Response: It is not a removal to another thought, but simply a completion of that earlier thought. First of all, “It came to pass” is an archaic term meaning “to take place,” or in the past tense, “it took place.” Also “came about,” “came forward,” “came off.” It’s basic meaning is that whatever was being mentioned happened—it took place. When Mormon uses this term, we need to understand that in his narrative, he is skipping ahead, probably over some of the detail of the event he is writing about, in his abridgement. As an example, “But the king stood forth among them and administered unto them. And they were pacified towards Aaron and those who were with him. And it came to pass that when the king saw that the people were pacified, he caused that Aaron and his brethren should stand forth in the midst of the multitude, and that they should preach the word unto them” (Alma 22:25-26-emphasis mine). Mormon wrote about the result of Aaron’s conversion of the Lamanite king, and following that the king sent a proclamation to all his people—that is, the events Aaron asked for or wanted (opportunity to convert all the Lamanites) took place with the proclamation. In Alma 23:16, it came to pass after the conversion that they should acquire a new name, and it came to pass that they acquired a new name (Anti-Nephi-Lehies) and were no more called Lamanites. Three events following each other with a skipping between, but a continuation of the same thought.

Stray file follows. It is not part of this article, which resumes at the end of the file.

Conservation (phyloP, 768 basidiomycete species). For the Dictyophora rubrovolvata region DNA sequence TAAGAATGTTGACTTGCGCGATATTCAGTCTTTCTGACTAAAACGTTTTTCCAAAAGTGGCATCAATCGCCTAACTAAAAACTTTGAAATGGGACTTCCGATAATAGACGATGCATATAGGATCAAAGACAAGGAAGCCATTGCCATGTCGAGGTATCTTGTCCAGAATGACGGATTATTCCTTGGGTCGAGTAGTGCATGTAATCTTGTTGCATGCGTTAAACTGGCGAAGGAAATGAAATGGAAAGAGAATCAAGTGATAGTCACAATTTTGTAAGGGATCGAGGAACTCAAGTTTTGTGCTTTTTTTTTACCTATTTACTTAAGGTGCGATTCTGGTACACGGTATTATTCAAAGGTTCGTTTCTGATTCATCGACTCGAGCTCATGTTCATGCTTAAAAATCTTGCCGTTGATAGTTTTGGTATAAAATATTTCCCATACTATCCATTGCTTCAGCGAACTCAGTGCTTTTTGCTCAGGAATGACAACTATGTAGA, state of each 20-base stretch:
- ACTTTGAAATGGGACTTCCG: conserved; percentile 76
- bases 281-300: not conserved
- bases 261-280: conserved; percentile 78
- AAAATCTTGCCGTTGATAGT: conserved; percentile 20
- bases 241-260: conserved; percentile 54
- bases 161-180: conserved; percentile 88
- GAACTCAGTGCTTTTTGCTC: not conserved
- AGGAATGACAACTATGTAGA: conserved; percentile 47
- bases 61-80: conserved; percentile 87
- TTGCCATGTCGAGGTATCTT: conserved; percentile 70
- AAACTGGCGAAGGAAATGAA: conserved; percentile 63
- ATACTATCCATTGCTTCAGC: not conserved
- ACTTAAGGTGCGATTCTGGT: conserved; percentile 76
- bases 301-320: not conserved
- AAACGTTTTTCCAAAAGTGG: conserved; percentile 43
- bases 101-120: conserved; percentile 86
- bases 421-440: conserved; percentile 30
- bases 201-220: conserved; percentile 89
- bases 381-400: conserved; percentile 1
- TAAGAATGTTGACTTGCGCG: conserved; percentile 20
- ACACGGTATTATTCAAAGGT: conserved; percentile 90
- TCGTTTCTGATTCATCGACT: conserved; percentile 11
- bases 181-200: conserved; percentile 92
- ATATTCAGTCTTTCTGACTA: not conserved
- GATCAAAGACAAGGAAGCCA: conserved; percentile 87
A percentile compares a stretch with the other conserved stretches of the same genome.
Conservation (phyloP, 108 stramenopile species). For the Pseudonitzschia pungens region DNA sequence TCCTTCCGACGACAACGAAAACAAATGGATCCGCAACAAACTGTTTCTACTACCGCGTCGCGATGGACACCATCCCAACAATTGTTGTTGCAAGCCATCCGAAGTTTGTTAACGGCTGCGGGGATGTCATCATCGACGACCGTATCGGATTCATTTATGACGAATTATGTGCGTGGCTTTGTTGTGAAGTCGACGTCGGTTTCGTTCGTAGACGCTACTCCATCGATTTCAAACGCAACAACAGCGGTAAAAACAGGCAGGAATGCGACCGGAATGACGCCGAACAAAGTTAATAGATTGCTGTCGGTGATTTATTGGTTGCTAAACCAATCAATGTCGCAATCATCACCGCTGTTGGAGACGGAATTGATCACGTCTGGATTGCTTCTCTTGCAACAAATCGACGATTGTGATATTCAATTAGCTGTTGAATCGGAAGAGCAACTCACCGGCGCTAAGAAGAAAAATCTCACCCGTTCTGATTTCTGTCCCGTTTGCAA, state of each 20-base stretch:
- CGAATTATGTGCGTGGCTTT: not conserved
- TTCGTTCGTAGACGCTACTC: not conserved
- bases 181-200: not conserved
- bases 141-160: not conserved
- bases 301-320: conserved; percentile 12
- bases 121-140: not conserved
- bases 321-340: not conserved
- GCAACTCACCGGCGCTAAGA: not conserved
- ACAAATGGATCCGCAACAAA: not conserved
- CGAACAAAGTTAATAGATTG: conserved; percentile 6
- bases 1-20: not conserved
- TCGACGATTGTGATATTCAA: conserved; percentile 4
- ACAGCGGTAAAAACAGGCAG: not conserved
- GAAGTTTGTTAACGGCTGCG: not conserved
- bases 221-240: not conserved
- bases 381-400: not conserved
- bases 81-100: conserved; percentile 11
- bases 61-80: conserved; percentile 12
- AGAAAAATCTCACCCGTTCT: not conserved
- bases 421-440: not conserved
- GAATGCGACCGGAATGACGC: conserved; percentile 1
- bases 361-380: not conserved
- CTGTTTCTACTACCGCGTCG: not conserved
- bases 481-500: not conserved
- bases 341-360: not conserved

(See the next post, “More of Mormon’s Views as Described by Hender—Part II,” from Don R. Hender’s website articles sent to us by one of our readers who asked for an evaluation)